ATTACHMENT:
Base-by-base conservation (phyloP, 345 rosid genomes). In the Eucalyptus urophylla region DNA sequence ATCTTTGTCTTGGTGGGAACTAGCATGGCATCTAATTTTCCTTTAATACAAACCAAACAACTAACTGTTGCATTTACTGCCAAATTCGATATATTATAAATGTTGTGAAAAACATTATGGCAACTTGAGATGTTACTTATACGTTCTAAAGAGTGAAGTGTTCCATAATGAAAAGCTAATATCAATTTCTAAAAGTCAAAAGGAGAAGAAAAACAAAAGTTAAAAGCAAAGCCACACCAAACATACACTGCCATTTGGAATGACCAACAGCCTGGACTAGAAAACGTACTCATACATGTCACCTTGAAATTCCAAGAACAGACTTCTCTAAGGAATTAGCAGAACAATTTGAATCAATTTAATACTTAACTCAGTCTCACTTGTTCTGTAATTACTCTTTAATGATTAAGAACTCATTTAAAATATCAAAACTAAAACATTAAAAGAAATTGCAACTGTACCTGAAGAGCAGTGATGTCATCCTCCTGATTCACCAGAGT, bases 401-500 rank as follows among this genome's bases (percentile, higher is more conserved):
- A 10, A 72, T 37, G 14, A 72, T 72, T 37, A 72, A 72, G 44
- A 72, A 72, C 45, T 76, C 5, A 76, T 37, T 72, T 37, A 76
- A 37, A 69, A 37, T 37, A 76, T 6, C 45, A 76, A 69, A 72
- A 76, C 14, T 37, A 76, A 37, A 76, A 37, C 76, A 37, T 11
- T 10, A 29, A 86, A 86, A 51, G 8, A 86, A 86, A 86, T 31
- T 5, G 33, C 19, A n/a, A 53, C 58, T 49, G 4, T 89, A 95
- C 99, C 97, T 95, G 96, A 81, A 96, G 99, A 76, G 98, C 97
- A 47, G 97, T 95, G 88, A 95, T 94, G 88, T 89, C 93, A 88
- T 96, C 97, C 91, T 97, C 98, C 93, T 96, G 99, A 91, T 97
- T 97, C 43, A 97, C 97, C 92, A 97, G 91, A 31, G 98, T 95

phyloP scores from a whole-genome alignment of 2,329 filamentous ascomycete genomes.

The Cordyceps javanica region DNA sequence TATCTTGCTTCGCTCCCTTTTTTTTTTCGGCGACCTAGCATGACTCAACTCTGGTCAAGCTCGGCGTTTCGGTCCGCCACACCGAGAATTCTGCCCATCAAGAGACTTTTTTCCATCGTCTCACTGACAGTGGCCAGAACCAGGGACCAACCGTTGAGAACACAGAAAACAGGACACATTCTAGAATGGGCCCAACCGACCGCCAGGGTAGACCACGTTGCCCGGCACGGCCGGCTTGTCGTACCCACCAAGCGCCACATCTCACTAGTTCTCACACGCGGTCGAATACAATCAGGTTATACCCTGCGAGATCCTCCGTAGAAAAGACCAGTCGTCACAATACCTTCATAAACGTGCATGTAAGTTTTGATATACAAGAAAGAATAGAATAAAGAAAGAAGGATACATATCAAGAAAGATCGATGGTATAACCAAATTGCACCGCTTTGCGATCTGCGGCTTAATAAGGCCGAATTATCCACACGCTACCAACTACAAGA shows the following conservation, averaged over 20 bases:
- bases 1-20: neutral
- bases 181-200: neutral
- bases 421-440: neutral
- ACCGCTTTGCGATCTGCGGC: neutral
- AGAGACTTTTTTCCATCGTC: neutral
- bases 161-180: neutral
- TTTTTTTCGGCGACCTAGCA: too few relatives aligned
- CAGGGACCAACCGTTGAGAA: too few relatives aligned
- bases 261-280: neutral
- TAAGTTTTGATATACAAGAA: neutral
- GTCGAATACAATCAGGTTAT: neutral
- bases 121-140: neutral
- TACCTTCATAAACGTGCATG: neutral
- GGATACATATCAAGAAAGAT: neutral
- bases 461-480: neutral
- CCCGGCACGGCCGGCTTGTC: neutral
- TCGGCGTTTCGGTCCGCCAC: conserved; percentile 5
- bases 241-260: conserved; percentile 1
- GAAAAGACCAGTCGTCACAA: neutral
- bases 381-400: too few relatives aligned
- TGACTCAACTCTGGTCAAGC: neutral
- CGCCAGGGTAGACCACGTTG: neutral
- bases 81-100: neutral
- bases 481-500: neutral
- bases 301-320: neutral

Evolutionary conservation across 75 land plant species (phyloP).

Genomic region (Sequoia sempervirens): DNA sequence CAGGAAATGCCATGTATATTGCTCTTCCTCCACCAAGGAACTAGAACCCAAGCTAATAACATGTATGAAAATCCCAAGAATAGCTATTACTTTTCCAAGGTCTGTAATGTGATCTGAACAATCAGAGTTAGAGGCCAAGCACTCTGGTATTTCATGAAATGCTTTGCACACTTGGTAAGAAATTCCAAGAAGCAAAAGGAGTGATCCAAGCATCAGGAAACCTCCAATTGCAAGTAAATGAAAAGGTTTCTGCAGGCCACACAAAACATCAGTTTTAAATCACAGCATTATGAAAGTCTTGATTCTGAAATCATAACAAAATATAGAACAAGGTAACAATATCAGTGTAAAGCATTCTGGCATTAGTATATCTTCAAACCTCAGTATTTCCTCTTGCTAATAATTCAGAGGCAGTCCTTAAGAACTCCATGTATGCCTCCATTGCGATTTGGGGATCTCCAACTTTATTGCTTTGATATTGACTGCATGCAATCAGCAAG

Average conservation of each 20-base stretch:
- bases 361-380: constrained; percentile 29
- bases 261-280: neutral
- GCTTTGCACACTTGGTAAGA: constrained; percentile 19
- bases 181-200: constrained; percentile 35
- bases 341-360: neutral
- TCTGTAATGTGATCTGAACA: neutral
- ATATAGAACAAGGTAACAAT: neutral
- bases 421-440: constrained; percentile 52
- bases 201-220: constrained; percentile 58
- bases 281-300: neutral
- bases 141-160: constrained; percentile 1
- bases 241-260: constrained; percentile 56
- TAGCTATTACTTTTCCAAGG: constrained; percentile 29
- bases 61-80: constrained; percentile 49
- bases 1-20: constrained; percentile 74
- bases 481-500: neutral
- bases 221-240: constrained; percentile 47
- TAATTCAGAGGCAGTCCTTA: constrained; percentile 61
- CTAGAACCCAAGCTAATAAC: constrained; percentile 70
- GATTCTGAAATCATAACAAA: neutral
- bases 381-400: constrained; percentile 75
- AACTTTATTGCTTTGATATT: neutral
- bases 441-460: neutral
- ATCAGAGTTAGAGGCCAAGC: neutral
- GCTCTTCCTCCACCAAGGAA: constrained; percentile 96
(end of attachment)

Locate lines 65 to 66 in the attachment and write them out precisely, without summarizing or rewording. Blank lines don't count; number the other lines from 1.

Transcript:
- ATCAGAGTTAGAGGCCAAGC: neutral
- GCTCTTCCTCCACCAAGGAA: constrained; percentile 96